Now, if there’s a commonality among these restaurants besides how hot they are, it’s that in every place there’s something I failed to do. I didn’t have a pizza at Enrico’s. I noshed on spring rolls and samosas with my huge salad instead of trying one of the fabulous-looking entrees on the Chef’s Special list at Nicky’s. And I didn’t even come close to ordering the deep-fried Italian hoagie at Jerome Bettis.

I also didn’t give the Six Penn Kitchen in downtown Pittsburgh enough attention. While I had an excellent lunch there, I barely noticed it, so busy was I meeting old friends who I hadn’t seen in years. My bad. It’s a cool place. Well, there’s only one way to remedy a thing like that. I’ll just have to go back!

Margherita Pizza in the oven at Enrico's in Pittsburgh's Strip District

7 comments to Hot Places to Dine in Pittsburgh

  • All of those place sound absolutely tempting! I’ll definitely keep them in mind the next time I’m in Pittsburgh!

  • Steve

    From the looks of Nicky’s online menu and that overstarched roll in the photo, it would be hard pressed to be the second best Thai place in town. And Thai food without beer is . . . well, you know. A major PIT problem. Next time try this place: http://www.silkelephant.net/

    Far more interesting menu, nice folks, great beer list (and pretty good on wine). The Haw Mork Fish is delicious and a classic I’ve never seen elsewhere. Lots of other stuff on the menu is every bit as unusual and good. This is probably the best and most dependable restaurant in Pittsburgh. Which isn’t saying much in a truly terrible restaurant town.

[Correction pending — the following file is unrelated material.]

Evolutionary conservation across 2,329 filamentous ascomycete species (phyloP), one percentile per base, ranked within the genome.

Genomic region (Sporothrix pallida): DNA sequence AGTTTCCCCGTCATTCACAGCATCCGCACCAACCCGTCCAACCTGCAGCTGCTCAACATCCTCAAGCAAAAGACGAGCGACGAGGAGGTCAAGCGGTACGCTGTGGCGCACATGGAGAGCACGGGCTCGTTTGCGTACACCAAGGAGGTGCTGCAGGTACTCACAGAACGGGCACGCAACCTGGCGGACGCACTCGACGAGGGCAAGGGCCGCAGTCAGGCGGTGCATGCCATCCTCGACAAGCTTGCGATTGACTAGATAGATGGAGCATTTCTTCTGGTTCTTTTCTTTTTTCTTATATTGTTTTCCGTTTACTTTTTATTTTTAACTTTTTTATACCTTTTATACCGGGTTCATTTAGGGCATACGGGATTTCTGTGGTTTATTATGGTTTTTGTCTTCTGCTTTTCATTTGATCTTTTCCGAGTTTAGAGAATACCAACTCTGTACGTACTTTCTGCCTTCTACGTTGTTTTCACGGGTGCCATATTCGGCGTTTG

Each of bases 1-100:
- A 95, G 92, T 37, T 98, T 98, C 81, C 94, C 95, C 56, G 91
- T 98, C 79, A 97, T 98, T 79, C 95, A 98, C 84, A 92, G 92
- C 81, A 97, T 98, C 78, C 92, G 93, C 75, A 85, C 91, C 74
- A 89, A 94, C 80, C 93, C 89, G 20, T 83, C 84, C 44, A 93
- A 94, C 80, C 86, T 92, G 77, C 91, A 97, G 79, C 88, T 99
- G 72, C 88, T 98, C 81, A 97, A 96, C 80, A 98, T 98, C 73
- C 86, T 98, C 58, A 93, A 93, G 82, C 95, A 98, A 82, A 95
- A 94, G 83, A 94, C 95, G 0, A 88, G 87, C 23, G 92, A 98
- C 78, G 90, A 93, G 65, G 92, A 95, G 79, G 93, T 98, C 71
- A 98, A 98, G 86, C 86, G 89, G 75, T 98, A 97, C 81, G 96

If you’re REALLY adventurous, there’s Rose Tea Cafe, a Taiwanese place a block away that has stinky tofu (in the menu below, it’s called “smelled bean curd”). As Sue said, “Tastes like s***. But in a good way.” After that, I could not to get her to try the “pork intestine home style.” http://www.campusfood.com/restaurant.asp?campusid=15&mlid=60075

    No woodfired oven, but a childhood pizza memory. Dunno if it’s the oil or the cheese, but this pizza has a strange (I’m not sayin’ GOOD) taste unlike any other (though the crust is unmemorable): http://www.mineospizza.com/ 6 Penn’s menu does look interesting, tho. We noticed that joint on the way to the ballpark a few weeks ago.

    How’s by you?
    S

  • Too bad I live in Iowa :( These places sound fantastic. Might be time for roadtrip!

  • [...] Seattle Foodie dines in the Burgh and came away fairly impressed Hot Places to Dine in Pittsburgh | Sortachef [...]

  • It’s nice to see you enjoyed your visit! You also picked three of my favorite places…None of them serve pretense, just good quality food and a comfortable feeling. Hope you make a return visit!

  • Josh

    Steve, I mean this in a nostalgic way, but you’re such a typical Squirrel Hill denizen. In response to an article on restaurants in all of Pittsburgh, you give three (sort of) recommendations all within one Squirrel Hill block of each other. To everyone else reading this, thinking of visiting, I assure you: There is more to Pittsburgh than Squirrel Hill! Much, much more.

  • ASC

    You scratched the surface that, should you investigate later, reveals a significant food and dining culture in PIttsburgh.

    Just as some have continued to regard it as e a city of smoke and industrial filth, unaware of a decades old turn around which is quietly gathering attention on many fronts, the food scene here is top drawer. Wide vernacular, common knowledge of James Beard, and cutting edge cuisine and restauranteurs in a town of a size and density that are most agreeable. All that and twice a year sales by the All-Clad factory!

    A converted outsider that sees the benefits as a result of much previous travel and lifetime food focus.